Kiel Brennan-Marquez is a visiting fellow at the Information Society Project. His research focuses on the relationship between technological evolution and jurisprudence. His previous work explored this question in the context of the Fifth Amendment; this year, he will turn his sights to the Fourth Amendment. He is especially interested in the way lawyers and judges respond to technologies they do not fully understand, and in how technological change inspires utopian and dystopian forms of argument. He holds degrees from Yale Law School and Pomona College.
"Privacy and Cybersecurity: Legal Issues In Private Practice"
Vivek is Privacy Counsel at Apple Inc., where he is responsible for privacy and security issues associated with Apple's products, services, and corporate infrastructure. Vivek joined Apple from the Privacy, Data Security, and Information Law group at Sidley Austin LLP, where he counseled clients in the technology, telecommunications, healthcare, and financial services sectors. Vivek is the co-editor and author of the PLI treatise "Cybersecurity: A Practical Guide to the Law of Cyber Risk," published in September 2015.
This lecture will provide an overview of how three human rights organizations use video—Amnesty International, Human Rights Watch, and WITNESS. The talk will emphasize video advocacy for legal audiences, providing examples from screenings in front of the Office of the Prosecutor of the International Criminal Court and the UN Commission of Inquiry.
Legal Disruption: Case Studies in Law and Robotics.
New technologies are often characterized as legally “disruptive,” without a discussion of what legal disruption is. While other fields have attempted to define disruption, legal scholarship has not tackled the question head-on. Legal disruption is, I argue, different from economic or scientific disruption. Legal disruption can be substantive (when a new technosocial practice forces the law to substantively change, either doctrinally or theoretically), enforcement-related (when that practice makes it harder to enforce the law), or institutional (when it stretches the information-absorbing capacities of a particular legal institution, or otherwise drives structural institutional change). Often, these kinds of disruption overlap. The focus of this project is on substantive legal disruption. A new technology is substantively disruptive when it alters the nature of the regulatory environment so that to achieve its regulatory goals, the substantive law must change. To identify legal disruption, then, requires identifying not just the features of a new technology or social practice of that technology, but the goals, methods, and theory of a particular regulatory subsystem.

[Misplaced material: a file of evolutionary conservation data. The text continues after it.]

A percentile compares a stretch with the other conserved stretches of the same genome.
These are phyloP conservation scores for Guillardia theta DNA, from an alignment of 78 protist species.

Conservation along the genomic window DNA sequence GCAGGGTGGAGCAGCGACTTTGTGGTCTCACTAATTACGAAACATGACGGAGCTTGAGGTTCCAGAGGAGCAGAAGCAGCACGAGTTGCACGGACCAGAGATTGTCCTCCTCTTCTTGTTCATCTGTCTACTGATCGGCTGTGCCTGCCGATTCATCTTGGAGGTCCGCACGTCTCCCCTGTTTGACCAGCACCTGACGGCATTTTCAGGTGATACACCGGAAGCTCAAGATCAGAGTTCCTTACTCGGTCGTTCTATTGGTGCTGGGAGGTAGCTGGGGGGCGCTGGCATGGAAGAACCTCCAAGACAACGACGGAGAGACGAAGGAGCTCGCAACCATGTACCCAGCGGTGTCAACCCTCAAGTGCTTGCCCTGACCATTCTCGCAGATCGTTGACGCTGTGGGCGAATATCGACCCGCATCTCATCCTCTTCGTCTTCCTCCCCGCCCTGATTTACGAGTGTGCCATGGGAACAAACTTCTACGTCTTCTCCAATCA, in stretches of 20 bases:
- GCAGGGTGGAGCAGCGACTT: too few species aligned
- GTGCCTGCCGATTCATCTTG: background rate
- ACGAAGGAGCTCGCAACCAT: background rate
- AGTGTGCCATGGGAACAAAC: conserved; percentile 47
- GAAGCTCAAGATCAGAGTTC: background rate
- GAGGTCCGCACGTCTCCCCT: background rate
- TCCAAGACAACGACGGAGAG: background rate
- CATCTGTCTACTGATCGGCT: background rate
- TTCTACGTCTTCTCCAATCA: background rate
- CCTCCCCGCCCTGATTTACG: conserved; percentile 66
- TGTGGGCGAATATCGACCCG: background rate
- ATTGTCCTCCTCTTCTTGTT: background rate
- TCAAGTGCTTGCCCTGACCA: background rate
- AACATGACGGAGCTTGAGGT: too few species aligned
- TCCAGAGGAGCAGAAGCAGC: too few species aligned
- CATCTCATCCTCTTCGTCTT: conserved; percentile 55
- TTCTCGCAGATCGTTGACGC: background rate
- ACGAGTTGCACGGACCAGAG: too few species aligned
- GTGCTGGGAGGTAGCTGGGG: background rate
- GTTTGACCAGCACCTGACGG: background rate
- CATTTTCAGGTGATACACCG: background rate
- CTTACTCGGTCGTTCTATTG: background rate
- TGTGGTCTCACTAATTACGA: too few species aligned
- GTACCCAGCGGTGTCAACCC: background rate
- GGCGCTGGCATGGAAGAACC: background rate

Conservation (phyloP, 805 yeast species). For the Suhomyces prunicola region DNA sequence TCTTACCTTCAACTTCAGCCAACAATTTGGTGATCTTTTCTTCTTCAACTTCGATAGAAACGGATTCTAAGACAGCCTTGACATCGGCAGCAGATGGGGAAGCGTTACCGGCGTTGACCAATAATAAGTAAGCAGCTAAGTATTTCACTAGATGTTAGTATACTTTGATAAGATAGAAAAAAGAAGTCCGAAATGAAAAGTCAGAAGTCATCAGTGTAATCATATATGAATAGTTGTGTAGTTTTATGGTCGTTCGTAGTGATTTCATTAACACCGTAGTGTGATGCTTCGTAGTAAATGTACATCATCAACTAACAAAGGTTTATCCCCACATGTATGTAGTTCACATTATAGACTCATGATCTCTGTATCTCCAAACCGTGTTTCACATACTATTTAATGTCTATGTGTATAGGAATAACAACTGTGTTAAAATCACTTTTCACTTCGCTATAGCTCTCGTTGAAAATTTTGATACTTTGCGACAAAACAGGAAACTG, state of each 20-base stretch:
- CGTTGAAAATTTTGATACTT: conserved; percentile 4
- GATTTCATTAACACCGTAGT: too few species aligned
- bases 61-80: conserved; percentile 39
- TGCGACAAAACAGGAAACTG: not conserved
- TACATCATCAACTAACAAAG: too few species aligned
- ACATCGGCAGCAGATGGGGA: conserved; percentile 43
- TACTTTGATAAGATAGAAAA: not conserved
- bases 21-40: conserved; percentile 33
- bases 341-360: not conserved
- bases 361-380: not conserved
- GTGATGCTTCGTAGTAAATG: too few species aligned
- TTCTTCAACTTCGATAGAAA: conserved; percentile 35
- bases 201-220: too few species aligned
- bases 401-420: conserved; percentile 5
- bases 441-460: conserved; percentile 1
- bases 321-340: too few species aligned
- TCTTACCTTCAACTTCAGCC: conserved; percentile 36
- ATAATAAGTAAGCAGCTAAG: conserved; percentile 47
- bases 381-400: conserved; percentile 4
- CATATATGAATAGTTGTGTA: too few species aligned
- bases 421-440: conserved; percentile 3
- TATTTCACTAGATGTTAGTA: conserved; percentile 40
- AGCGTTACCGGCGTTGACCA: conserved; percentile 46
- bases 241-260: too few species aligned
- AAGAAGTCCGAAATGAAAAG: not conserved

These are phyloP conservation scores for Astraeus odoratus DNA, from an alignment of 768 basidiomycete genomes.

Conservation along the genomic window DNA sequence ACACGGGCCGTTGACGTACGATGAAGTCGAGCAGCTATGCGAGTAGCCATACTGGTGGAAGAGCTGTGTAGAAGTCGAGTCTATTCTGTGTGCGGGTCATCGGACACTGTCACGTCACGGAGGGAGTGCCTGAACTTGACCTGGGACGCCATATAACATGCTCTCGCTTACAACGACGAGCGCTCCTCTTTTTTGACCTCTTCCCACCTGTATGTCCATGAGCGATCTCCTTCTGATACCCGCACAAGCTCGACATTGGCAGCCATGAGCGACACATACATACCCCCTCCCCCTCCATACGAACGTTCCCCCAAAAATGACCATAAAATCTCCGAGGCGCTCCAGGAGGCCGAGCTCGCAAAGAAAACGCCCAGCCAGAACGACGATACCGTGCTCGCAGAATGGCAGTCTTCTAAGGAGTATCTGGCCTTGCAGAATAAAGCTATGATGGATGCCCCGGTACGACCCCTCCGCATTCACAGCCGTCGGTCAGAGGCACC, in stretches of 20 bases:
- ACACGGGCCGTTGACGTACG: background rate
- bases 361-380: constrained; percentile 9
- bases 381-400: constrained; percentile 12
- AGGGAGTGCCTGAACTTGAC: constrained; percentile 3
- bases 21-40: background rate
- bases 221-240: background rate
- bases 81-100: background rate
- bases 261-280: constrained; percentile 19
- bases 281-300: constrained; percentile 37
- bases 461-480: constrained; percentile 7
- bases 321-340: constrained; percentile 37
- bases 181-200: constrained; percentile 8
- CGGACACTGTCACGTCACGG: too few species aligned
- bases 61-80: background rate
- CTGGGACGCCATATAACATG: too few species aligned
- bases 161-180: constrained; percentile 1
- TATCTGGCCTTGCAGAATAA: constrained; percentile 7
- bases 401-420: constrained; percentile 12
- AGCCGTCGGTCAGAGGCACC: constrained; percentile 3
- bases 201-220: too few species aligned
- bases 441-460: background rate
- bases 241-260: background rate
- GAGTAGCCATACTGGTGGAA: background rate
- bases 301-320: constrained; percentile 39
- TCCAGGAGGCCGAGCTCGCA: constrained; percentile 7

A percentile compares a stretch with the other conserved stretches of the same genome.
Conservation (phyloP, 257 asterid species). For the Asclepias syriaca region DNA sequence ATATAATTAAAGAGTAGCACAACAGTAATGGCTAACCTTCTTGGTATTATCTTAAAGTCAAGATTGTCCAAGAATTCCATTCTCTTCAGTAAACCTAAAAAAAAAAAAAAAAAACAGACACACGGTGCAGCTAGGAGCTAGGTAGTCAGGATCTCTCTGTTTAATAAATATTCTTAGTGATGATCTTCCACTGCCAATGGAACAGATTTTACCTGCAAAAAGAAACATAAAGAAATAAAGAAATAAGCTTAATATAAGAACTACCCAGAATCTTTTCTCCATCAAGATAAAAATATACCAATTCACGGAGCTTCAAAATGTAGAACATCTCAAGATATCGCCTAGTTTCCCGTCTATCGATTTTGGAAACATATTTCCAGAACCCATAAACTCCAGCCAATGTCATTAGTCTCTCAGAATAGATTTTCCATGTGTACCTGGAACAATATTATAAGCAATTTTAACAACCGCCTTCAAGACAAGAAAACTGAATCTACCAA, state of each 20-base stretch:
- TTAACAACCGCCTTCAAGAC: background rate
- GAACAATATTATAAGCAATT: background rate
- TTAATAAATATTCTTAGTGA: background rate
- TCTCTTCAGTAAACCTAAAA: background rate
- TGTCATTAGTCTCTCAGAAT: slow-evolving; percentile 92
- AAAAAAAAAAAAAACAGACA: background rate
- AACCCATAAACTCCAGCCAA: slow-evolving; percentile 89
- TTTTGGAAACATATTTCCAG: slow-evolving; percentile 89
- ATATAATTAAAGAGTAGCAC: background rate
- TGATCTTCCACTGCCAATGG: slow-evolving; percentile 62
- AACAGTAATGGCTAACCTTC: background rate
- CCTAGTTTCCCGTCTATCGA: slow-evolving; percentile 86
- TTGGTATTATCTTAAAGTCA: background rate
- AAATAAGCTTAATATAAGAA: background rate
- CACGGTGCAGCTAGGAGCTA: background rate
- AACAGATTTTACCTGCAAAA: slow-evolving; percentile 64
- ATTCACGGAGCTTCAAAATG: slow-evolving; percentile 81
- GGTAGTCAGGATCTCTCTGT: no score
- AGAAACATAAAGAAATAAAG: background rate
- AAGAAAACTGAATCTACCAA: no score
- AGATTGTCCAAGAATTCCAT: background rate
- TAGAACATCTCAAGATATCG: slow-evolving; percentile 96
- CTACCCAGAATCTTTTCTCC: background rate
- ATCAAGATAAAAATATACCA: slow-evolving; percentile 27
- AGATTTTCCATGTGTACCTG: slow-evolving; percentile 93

Louise Melling is Deputy Legal Director of the ACLU and Director of its Center for Liberty. In her lecture, she will explore the different way in which the public has viewed refusals to serve LGBT people for reasons of faith versus refusals to serve women seeking reproductive health services motivated by religious beliefs.